Inspired by observations of Marcel Proust, Sid Dickens presents a collection of personal “madeleines.”
…”she sent out for one of those short, plump little cakes called ‘petites madeleines,’ which look as though they had been moulded in the fluted scallop of a pilgrim’s shell… I raised to my lips a spoonful of the tea in which I had soaked a morsel of the cake. No sooner had the warm liquid, and the crumbs with it, touched my palate than a shudder ran through my whole body, and I stopped, intent upon the extraordinary changes that were taking place… At once the vicissitudes of life had become indifferent to me, its disasters innocuous, its brevity illusory — this new sensation having had on me the effect which love has of filling me with a precious essence; or rather this essence was not in me, it was myself. I had ceased now to feel mediocre, accidental, mortal. Whence could it have come to me, this all-powerful joy?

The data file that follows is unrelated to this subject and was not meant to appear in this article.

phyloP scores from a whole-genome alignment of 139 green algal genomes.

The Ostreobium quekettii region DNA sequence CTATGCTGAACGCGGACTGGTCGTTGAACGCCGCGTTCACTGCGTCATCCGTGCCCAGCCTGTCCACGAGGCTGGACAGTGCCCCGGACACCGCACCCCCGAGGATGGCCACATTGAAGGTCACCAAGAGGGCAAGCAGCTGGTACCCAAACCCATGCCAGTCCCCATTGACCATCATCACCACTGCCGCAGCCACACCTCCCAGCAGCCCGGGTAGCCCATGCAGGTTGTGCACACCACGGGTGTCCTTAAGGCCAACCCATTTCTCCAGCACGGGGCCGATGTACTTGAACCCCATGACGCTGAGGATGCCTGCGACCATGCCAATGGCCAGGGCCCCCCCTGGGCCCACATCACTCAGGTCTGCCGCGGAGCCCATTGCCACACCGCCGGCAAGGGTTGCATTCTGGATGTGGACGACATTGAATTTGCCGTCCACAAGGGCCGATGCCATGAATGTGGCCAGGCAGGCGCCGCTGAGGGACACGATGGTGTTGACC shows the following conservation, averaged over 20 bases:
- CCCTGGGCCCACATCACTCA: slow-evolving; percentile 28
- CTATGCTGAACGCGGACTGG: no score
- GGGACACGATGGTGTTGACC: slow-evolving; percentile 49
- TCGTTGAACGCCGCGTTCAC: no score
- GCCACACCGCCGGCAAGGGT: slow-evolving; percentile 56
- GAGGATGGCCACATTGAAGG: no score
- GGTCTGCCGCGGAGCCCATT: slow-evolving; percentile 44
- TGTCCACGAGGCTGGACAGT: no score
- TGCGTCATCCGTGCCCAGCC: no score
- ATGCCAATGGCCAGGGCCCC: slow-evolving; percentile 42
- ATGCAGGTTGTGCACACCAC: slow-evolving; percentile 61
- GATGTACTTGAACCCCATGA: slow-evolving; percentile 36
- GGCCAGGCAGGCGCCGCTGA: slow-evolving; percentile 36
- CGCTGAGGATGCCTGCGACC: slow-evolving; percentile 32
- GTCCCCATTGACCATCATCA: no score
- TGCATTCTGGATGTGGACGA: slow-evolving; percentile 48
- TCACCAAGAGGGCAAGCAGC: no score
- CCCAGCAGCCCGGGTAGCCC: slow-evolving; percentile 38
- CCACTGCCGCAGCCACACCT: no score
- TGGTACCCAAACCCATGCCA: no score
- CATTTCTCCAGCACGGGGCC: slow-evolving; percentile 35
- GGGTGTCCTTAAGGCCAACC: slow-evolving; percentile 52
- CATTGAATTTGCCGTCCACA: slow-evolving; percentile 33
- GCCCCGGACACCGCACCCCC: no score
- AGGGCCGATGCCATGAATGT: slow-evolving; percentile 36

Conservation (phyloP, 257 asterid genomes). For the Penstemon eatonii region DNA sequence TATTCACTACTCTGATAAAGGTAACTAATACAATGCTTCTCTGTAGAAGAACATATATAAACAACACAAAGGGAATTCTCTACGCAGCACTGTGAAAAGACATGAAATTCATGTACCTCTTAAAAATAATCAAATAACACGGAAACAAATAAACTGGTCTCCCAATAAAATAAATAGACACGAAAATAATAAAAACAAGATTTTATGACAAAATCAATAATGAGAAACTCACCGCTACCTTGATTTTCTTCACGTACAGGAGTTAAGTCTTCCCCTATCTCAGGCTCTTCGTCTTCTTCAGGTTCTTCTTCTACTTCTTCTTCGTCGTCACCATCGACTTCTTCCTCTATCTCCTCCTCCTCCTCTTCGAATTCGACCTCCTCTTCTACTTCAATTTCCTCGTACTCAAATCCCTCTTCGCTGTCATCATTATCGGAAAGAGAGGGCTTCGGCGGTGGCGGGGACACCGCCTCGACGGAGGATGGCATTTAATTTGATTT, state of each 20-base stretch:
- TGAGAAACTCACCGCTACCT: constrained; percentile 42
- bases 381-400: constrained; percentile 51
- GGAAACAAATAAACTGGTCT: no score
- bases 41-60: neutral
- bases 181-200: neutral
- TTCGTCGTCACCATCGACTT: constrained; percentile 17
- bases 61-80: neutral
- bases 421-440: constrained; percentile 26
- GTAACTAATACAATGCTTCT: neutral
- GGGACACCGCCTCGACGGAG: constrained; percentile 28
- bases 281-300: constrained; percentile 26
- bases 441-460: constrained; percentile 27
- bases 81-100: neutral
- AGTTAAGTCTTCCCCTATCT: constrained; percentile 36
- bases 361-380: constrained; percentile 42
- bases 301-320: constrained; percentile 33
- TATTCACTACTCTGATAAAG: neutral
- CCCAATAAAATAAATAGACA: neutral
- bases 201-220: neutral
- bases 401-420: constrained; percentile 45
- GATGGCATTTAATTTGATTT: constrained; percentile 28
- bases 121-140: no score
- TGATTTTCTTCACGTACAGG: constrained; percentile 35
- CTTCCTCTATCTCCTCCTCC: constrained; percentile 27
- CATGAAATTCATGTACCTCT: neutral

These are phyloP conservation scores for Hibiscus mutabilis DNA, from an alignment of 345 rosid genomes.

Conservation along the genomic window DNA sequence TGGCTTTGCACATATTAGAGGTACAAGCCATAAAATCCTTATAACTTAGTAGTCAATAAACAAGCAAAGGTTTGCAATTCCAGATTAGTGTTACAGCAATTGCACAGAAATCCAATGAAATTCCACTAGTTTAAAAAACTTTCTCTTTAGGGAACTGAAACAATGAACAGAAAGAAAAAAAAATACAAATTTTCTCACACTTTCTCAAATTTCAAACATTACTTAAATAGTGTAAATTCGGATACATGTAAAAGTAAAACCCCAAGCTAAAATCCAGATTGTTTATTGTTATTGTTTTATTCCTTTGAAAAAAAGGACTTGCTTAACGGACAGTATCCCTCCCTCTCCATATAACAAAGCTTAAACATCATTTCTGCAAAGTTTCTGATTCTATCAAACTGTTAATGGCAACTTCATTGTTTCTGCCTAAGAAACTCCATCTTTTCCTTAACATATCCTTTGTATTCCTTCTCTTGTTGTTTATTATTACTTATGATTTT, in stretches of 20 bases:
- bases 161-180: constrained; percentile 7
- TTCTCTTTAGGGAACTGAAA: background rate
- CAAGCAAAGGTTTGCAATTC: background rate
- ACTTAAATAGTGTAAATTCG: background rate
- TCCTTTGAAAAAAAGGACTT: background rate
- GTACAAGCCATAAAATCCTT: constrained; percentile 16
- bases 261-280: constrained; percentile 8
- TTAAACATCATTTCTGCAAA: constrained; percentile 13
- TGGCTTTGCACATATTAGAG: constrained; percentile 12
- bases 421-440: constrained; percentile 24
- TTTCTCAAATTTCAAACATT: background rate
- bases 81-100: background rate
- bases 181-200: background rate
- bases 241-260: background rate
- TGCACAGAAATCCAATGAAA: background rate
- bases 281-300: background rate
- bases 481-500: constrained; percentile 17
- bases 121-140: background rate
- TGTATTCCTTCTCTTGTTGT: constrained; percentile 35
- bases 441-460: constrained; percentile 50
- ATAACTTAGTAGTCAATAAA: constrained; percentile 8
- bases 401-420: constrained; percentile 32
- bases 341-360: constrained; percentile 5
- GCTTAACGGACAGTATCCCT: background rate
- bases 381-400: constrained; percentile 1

…And so it is with our own past… The past is hidden somewhere outside the realm, beyond the reach of intellect, in some material object (in the sensation which that material object will give us) which we do not suspect.
…poised a long time, like souls, ready to remind us, waiting and hoping for their moment, amid the ruins of all the rest; and bear unfaltering, in the tiny and almost impalpable drop of their essence, the vast structure of recollection.”
— Excerpts from Marcel Proust “In Search of Lost Time”